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Thursday, October 11, 2012

WKB Tour 2012 - Historic Jeonju, Days 1 & 2

Front to back, left to right: Me, Dorothea, Annabel, Ema;
Maria, Gisela and Yeon enjoy dinner in Jeonju

In January I was selected to contribute to the second round of the Korea Blog, and in September my blog was chosen for a special reward trip! I joined six other Korea enthusiasts known as the WKBs or "Worldwide Korea Bloggers" on a wonderful trip through Seoul, Jeonju, Seonyoudo, and Gunsan. Today, I'd like to tell you about our trip through the historic Jeonju city in North Jeolla province.

After our welcoming dinner in Seoul on Thursday evening, our WKB Team assembled on Friday morning at the Nambu Bus Terminal. Along with our Korean tour guide Grace, Annabel and EmaGiselaMaria, Dorothea and I quickly our photographer Han and two-man camera before boarding our bus to Jeonju.

We arrived in Jeonju just in time to lunch on the region's famous bibimbap, or mixed vegetables with riceWe were joined there by a local bibimbap expert - the art of Korean food is serious stuff! He told us that Jeonju is famous for its traditional foods due to their perfect blend of colours, taste, aroma, and texture. Of course after he told us that, we couldn't wait to start eating. We happily sampled the hanjeongsik, a spread of up to 30 side dishes that cover the table!

Eating until we could eat no more, we pried ourselves from the chairs to waddle off for a guided tour of Jeonju's famous hanok village. Our guide explained that a hanok is a Korean traditional home, known for its beautiful sloping tiled roof and airy architecture. The Jeonju hanok village is comprised of over 700 hanok homes that sit on picturesque cobblestone streets.

Overlooking Jeonju's hanok village, made up of of over 700 traditional-style homes

Our guide led us to National Jeonju Museum and palace and the elegant Jeondong Cathedral.  We also snacked on some patbingsu or red-bean shaved ice from a trendy local spot before saying goodbye to our guide.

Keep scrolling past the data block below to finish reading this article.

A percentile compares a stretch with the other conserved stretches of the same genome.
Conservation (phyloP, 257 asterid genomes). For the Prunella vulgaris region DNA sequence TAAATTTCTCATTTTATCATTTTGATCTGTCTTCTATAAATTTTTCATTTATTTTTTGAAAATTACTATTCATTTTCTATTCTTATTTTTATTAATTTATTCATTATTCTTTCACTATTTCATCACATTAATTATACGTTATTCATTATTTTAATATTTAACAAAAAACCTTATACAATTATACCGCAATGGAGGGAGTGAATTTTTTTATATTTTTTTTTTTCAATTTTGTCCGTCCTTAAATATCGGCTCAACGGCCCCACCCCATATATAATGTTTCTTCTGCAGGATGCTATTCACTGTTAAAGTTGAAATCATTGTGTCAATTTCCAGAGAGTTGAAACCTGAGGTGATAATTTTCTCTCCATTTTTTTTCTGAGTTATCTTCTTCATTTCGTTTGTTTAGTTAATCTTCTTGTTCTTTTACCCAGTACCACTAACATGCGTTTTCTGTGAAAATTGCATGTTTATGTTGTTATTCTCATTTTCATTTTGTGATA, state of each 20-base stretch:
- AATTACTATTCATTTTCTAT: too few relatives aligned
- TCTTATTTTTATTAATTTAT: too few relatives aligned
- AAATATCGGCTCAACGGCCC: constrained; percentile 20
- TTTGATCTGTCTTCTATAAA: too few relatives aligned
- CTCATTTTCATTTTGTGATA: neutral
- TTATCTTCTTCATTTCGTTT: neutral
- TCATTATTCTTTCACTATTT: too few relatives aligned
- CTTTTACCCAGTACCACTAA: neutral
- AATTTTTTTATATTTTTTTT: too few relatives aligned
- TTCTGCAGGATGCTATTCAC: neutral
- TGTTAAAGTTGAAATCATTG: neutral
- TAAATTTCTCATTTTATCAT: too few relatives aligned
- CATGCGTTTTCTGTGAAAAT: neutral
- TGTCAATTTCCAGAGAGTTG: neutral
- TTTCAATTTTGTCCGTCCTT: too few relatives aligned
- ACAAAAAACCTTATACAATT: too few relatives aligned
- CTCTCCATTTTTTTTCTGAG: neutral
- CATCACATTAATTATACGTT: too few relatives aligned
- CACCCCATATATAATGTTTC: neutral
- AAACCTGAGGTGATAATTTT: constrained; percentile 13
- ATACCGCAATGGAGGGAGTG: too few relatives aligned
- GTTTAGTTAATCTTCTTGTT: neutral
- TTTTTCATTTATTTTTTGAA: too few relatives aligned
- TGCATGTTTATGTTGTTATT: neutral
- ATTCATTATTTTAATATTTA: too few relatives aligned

Jeondong Cathedral, one only three cathedrals in Korea
Enjoying your patbingsu, ladies?  :)

We then had the chance to try some experience programs. We hand-dyed some handkerchiefs and then we learned about the traditional tea-pouring ceremony, one of my personal highlights from the trip. 

We hand-dyed handkerchiefs in the traditional way, using natural materials 

All that creativity worked up an appetite, so we enjoyed a bimibap and galbi dinner, and we toasted to our health with makkeolli or rice wine, and moju, a local drink known for its smooth, sweet taste. 

We finished off our day by watching some pansori. Pansori is an evocative musical performance that has been named both a Korean National Treasure and a UNESCO World Heritage art. We listened as the pansori singer lilted, bellowed, and whispered her way through a melodic story to the beat of a single drum. After that, Asif finally arrived and our group was complete. A few of us went for a Jeonju-style nightcap, enjoying more makkeolli and yet another round of hanjeongsik. How do Koreans stay so thin with all this delicious food around??? 

The pansori singer uses her emotions to tell a story

Bellies full again, we walked to our accommodation. We spent the night in our very own hanok home, Hakindang. We slept on the cozy heated ondol floor, surrounded by darkness and silence in the center of the city. In the morning, Hakindang's owners gave us a tour and showed us into their own home,  which was built with the same wood and by the same designers who built Gyeongbukgung in Seoul! The wood came from Baekdusan, the most famous mountain on the Korean peninsula. Their home was a treasure trove and their attic neatly filled with various curiosities and Koreana. The antiquities were a delight to behold before bidding our hosts farewell.

Our homestay, Hakindang
Our home-stay offered serenity in the city

We set off next for the Jeonju Film Studio. Led by the studio manager, we learned how movie sets are built and how special scenes such as raining scenes are shot. We got to see sets being built and even play with some of the props and costumes from famous Korean movies! We posed with catapults, thumbed through original scripts, and tried on some costume pieces. 
Out and about at the Jeonju Film Studio complex
Dorothea tries on some costume pieces

We stopped for one last coffee break before continuing on to our next destination, Gunsan city and Seonyou Island. As we left Jeonju, I quietly began plotting my return. I know now that this beautiful city has so much more for me to explore, and that one weekend simply wasn't enough.


  1. Has played a major role in Korea’s long history. At one time Hubekj was the capital of the Kingdom, considered the spiritual capital of the Joseon Dynasty. The Yi royal family was there.